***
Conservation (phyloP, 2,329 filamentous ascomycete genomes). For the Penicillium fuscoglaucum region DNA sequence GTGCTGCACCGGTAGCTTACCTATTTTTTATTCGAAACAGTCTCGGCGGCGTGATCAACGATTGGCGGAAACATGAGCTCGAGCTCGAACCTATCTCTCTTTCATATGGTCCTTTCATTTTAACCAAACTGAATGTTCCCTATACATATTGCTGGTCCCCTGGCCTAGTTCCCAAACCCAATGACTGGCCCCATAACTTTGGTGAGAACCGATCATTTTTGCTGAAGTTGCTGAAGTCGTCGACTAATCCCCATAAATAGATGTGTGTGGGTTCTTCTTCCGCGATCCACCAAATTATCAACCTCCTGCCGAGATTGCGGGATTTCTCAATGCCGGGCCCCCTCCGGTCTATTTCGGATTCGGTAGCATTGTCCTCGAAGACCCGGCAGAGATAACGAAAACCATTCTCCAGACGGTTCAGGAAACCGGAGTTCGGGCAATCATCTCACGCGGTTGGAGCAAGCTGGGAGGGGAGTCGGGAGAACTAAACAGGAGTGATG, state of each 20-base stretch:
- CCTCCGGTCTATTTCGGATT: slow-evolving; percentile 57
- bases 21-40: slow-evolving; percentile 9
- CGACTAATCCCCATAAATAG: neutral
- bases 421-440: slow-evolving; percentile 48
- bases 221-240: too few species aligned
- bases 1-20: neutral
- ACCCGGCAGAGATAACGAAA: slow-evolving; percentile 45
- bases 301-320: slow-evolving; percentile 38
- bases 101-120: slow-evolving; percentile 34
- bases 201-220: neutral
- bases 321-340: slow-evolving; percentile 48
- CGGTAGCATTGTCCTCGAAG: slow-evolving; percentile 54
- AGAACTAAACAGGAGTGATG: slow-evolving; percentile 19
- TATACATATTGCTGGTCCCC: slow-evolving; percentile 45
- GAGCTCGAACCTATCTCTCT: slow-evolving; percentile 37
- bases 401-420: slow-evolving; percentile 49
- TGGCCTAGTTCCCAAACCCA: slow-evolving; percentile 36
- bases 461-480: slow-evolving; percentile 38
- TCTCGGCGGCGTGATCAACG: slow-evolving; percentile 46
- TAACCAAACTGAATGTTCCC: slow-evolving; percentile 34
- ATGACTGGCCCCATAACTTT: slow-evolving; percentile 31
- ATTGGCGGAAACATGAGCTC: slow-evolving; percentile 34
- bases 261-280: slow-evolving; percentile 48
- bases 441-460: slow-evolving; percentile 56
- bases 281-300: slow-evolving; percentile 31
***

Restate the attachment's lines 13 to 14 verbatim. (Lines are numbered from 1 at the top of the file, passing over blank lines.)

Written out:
- CGGTAGCATTGTCCTCGAAG: slow-evolving; percentile 54
- AGAACTAAACAGGAGTGATG: slow-evolving; percentile 19